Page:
By CBSNewYork Team

NEW YORK (CBSNewYork)Gabby Petito‘s disappearance and death riveted the nation.

Now family and friends of the Blue Point, Long Island native believe her life has already created change in the calls for equality in searches for the missing, and how we identify toxic relationships.

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As CBS2’s Jennifer McLogan report, Petito’s heartbroken family is continuing their quest to make sure their daughter’s death was not in vain.

“I want you to be inspired by Gabby, that’s what we are looking for,” her father Joseph Petito said. “If there is a relationship that you are in that might  not be the best thing for you, leave it,  now.”

Experts say that advice on toxic relationships is gaining traction across the country.

“Domestic violence is the silent epidemic. We don’t see it, but it’s going on. Stats show one out of three women will be abused by a partner at some point in her life,” said Keith Scott of The Safe Center Long Island.

The Safe Center is encouraging education workshops on healthy dating in our schools, teaching honesty, respect, trust and open communication.

Her family believes creating the Gabby Petito Foundation will open those lines of communication.

“No one should have to find their child on their own. We are creating this foundation to give resources and guidance on bringing their children home. We are looking to help people in similar situations as Gabby,” Joseph Petito wrote on Twitter.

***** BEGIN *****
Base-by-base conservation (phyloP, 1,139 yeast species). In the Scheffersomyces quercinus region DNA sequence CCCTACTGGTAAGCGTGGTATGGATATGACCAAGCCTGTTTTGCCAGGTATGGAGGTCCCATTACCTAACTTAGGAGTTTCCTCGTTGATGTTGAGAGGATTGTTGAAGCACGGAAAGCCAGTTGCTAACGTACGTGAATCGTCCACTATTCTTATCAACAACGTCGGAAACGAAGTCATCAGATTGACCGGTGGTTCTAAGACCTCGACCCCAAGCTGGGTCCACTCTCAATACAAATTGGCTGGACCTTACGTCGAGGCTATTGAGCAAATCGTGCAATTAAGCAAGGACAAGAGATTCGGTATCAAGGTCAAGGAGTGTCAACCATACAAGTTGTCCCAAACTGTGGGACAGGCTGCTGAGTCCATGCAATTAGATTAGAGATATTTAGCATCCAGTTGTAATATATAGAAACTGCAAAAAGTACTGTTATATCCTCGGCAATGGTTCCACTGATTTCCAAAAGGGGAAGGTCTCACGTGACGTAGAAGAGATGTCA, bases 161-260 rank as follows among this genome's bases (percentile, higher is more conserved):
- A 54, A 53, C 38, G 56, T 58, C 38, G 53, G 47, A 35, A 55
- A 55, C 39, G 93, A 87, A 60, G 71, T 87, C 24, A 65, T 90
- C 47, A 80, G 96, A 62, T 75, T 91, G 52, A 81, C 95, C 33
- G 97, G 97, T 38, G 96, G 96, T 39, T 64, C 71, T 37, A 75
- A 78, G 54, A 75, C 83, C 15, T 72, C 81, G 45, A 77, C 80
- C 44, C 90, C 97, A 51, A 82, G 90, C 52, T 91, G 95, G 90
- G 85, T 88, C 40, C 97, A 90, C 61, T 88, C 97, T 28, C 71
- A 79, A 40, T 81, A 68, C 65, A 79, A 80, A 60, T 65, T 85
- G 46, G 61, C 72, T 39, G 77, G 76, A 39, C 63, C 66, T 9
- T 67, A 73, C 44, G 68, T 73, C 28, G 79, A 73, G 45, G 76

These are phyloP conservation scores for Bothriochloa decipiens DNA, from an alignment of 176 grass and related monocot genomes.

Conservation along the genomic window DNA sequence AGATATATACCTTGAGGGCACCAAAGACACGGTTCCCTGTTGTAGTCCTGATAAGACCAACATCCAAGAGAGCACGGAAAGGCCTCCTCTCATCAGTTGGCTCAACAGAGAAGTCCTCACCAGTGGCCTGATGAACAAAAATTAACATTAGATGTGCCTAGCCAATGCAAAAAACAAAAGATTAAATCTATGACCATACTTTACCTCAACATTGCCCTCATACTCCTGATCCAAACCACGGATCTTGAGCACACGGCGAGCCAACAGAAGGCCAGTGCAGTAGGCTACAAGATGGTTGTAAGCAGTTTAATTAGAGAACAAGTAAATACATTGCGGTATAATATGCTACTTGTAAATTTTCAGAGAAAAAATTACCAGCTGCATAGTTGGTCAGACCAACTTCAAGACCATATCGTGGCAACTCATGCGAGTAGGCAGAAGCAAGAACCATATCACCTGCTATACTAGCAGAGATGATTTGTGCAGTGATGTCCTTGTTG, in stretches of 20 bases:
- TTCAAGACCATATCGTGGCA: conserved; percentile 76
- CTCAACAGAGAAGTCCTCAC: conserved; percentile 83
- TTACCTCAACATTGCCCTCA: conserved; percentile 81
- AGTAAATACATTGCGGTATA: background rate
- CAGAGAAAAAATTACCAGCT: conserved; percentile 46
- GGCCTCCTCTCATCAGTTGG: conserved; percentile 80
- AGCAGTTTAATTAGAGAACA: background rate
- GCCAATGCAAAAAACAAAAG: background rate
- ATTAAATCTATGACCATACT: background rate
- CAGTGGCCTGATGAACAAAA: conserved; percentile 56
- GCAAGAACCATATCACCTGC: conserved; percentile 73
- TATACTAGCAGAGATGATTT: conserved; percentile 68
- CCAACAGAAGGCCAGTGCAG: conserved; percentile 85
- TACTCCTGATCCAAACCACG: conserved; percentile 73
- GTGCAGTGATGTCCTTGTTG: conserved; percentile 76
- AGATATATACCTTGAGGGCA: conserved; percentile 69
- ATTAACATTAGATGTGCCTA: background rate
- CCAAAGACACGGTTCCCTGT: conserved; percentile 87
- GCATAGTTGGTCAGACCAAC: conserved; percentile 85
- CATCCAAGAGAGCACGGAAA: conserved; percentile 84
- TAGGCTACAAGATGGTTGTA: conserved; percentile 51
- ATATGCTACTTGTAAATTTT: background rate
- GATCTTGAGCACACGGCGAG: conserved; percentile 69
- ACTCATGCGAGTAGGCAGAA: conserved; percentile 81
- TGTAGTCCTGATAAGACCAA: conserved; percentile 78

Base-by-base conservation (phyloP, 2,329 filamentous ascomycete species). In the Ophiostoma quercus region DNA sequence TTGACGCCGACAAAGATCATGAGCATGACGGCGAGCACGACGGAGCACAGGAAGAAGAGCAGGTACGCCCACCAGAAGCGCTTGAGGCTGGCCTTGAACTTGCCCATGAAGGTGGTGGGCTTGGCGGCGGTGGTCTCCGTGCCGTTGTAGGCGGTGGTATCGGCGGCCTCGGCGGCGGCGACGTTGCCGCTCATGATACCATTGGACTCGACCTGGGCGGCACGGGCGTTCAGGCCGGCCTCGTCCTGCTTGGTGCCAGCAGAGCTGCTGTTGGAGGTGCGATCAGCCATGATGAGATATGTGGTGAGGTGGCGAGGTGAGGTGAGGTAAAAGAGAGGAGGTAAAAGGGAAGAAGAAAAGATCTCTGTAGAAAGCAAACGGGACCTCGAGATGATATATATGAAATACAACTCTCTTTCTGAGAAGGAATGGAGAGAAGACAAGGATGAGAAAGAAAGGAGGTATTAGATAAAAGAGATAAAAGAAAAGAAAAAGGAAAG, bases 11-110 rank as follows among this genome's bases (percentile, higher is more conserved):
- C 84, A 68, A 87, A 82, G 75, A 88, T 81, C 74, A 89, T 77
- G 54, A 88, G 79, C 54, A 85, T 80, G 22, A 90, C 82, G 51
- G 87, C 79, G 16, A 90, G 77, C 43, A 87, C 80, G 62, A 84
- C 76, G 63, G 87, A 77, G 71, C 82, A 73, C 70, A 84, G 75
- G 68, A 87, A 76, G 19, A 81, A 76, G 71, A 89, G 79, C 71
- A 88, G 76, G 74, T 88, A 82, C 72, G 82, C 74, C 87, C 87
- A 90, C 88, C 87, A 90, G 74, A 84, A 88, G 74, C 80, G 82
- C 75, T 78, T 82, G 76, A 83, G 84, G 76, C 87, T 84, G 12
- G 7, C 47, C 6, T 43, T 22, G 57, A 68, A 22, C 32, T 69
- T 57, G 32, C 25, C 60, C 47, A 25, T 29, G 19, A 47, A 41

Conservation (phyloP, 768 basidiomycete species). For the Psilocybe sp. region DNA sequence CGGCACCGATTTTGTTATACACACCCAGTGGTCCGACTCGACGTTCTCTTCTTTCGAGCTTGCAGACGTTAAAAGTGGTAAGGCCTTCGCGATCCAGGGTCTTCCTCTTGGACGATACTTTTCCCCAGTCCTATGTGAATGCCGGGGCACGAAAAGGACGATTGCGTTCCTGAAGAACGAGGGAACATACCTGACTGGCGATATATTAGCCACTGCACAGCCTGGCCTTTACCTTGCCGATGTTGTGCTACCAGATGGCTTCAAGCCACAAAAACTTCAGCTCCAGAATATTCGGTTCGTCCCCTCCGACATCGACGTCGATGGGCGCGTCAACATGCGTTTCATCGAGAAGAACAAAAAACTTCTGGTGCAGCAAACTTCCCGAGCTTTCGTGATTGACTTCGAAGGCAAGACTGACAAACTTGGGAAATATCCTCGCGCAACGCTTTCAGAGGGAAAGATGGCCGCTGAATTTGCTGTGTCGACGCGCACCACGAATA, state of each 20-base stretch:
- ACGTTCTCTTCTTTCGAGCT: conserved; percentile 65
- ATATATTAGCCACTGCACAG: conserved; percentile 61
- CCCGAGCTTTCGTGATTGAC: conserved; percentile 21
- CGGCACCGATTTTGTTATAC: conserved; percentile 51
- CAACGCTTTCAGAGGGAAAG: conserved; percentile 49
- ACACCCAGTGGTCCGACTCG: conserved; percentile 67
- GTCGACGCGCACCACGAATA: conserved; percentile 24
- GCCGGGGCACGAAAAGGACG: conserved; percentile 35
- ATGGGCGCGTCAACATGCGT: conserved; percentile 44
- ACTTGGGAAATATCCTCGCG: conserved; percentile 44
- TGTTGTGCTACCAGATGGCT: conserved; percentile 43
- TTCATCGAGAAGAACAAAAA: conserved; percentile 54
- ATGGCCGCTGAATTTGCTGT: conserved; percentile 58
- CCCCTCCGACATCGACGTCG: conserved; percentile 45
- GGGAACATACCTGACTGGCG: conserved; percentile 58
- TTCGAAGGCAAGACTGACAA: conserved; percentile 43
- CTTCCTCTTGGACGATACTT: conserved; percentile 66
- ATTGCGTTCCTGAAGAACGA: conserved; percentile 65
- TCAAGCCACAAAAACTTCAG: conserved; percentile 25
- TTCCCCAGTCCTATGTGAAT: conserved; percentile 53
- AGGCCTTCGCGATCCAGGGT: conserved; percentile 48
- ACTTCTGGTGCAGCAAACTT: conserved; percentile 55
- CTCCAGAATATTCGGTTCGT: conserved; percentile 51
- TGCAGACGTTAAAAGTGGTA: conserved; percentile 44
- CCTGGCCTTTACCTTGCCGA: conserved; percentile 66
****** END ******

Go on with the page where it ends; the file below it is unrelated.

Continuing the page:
Police forces McLogan spoke with lauded the effort of communities being their eyes and ears.

“They have cameras. They have videos. They have access to social media,” said Nassau County Police Commissioner Patrick Ryder. “It’s very sad what happened to Gabby, but looking to try to get the positives that come out of this, and I think that is what the parents are trying to do here.”

If you or someone you know is in a toxic relationship, here are some resources and guidance on what to do.

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“I agree with her father. We need more resources with missing children,” one person said.

“With children its a different ballpark than with adults,” said another.

“We see maybe a cursory search and then its over,” one person said.

“I understood that approximately 40% of missing children are minorities,” said another.

Bringing to light racial inequality in searches for the missing, the Petitos hope Gabby’s Foundation will usher in change, and bring conversations about manipulation and abuse into the open.

Meanwhile, her fiancé Brian Laundrie remains the subject of a nationwide manhunt.

The FBI continued its efforts to find Laundrie Monday in Florida, a day after to going to his parents’ home to collect personal items to help with DNA matching.

The Laundry family’s attorney released the following statement:

Chris and Roberta Laundrie do not know where Brian is. They are concerned about Brian and hope the FBI can locate him. The speculation by the public and some in the press that the parents assisted Brian in leaving the family home or in avoiding arrest on a warrant that was issued after Brian had already been missing for several days is just wrong.

Laundrie and Petito were on a cross country trip when she disappeared and Laundrie returned home alone.

Her body was found last week. Authorities say her death was a homicide, but the cause has not been disclosed.

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More than 1,000 people attended a memorial for Petito Sunday.

CBSNewYork Team